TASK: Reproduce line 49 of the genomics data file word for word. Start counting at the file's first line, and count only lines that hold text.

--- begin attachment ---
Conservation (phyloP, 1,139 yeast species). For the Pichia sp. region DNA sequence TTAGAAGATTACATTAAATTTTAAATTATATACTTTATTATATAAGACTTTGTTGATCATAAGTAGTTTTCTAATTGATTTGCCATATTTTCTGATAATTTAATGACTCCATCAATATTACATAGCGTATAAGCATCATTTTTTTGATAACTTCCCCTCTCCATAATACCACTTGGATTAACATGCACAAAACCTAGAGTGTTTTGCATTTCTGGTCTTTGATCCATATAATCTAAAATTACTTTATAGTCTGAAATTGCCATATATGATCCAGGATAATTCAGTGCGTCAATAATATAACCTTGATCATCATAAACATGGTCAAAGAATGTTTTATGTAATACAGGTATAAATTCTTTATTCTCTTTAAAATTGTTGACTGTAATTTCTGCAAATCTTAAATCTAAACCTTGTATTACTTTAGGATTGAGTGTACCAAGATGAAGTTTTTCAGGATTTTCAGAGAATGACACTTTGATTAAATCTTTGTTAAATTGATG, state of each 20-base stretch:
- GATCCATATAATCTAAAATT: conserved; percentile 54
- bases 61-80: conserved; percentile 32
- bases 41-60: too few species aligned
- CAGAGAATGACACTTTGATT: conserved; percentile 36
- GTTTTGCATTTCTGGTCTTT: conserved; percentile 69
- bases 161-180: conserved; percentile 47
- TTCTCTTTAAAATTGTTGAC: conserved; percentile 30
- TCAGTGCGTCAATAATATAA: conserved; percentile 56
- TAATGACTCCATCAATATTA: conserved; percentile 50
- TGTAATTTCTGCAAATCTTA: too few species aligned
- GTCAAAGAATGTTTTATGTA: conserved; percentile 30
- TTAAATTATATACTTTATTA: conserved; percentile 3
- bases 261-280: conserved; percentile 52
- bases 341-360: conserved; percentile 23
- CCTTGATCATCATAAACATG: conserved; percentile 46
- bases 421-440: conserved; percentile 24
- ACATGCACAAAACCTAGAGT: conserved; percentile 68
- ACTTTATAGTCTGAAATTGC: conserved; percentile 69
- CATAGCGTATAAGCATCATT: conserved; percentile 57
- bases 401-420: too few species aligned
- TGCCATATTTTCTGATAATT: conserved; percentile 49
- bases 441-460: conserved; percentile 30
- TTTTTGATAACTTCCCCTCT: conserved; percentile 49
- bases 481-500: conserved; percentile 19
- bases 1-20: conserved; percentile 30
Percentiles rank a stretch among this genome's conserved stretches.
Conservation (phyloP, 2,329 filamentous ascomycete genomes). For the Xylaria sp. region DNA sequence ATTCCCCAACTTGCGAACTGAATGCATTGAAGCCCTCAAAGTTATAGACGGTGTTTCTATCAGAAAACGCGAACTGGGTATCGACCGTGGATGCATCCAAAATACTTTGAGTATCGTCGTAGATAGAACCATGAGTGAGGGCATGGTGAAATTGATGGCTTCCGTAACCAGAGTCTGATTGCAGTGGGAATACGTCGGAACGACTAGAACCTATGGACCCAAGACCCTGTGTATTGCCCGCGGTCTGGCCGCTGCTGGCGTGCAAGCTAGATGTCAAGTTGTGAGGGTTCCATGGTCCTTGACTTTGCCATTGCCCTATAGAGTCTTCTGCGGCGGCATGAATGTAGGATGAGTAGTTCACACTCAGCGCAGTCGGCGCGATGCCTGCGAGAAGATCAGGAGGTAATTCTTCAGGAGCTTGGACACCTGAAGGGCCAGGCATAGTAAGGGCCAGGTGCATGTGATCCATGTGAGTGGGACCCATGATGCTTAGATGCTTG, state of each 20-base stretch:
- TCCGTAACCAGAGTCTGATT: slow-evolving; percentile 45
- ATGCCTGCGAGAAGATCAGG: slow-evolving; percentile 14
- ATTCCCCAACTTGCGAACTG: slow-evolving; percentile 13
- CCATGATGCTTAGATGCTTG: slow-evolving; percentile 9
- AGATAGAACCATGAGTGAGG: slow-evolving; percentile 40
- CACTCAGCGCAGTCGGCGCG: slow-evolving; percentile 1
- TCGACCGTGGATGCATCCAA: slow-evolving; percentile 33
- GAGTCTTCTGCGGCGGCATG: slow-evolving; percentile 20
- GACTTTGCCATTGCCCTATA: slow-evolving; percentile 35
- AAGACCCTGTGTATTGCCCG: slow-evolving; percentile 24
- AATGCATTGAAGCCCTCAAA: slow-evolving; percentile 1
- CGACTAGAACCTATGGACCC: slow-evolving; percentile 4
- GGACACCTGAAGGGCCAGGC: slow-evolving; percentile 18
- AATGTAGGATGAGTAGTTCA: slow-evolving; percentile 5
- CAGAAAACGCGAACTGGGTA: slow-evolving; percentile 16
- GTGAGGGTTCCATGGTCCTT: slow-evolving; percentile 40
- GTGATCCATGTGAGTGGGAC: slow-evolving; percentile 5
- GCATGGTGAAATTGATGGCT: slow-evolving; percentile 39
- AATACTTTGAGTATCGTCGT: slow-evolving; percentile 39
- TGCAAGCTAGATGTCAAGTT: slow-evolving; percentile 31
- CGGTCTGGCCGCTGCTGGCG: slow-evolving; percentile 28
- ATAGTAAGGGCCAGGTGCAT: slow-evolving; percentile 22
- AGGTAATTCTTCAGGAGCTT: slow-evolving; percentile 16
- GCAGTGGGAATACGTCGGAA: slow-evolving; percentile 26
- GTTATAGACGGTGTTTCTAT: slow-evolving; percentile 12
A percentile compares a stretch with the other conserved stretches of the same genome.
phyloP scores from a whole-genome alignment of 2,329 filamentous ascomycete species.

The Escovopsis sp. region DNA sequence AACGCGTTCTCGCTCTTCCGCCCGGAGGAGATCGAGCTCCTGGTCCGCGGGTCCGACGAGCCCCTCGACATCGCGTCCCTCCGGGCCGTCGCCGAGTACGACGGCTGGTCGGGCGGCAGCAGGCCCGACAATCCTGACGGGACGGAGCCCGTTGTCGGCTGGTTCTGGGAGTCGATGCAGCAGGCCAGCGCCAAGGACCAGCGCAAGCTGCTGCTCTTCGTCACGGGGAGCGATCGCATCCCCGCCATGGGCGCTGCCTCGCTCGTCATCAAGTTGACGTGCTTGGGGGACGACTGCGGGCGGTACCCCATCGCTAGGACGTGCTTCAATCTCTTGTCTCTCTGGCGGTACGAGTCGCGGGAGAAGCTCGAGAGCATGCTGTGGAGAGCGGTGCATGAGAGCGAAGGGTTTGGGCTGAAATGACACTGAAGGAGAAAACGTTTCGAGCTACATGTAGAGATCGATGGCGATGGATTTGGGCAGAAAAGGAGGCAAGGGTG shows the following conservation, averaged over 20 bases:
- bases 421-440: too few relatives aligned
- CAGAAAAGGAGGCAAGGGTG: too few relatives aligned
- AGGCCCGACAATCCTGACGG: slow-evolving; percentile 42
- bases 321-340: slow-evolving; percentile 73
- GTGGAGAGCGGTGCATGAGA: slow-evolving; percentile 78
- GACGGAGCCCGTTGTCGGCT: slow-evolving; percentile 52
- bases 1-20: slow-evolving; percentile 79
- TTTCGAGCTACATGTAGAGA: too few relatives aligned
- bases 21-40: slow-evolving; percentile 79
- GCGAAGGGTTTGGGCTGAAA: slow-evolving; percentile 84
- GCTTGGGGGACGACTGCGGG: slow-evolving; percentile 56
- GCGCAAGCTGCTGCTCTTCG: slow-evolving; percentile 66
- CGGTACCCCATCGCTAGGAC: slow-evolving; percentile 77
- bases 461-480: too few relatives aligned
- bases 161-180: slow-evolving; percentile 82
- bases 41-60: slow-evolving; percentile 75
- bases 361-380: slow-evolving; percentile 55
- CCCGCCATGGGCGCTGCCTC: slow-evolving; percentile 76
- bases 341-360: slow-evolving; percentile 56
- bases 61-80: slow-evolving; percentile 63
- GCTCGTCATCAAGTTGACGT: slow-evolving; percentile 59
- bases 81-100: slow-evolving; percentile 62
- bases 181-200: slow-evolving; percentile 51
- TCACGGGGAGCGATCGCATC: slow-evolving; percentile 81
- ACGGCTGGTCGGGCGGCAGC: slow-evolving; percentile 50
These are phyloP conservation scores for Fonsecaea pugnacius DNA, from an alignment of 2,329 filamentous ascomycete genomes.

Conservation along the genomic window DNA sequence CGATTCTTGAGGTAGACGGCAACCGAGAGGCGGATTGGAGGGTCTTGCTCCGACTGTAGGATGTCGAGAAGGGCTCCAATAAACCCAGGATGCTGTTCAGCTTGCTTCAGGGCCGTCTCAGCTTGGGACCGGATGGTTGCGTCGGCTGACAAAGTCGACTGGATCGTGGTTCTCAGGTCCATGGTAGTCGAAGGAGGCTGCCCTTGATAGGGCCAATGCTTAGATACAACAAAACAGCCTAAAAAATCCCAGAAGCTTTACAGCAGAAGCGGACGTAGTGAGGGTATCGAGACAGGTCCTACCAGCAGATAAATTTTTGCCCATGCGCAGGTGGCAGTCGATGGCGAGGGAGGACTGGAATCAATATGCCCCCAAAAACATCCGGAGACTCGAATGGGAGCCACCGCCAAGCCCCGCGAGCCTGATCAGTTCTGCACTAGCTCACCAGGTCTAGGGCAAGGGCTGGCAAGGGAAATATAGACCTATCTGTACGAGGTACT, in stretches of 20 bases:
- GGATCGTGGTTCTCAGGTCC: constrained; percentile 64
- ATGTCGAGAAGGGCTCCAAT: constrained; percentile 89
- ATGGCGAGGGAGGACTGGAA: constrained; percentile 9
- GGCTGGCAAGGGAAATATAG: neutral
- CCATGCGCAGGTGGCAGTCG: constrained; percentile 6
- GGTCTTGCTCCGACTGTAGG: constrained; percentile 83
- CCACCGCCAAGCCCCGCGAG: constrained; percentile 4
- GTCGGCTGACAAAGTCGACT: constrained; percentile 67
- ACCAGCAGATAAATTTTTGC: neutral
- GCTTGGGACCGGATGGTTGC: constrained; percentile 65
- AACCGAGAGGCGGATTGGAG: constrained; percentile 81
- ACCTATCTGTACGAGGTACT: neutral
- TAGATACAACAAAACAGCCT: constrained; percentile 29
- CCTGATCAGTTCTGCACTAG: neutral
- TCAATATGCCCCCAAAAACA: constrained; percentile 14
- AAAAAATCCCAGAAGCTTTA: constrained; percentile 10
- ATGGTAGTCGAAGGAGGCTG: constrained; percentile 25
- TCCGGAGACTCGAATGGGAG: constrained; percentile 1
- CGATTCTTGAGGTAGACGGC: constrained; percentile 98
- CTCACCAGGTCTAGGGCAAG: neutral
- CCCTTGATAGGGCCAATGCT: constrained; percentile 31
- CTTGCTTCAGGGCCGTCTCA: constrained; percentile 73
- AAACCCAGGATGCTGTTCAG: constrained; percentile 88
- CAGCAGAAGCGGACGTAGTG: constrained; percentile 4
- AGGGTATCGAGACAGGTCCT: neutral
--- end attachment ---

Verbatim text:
- CGGTCTGGCCGCTGCTGGCG: slow-evolving; percentile 28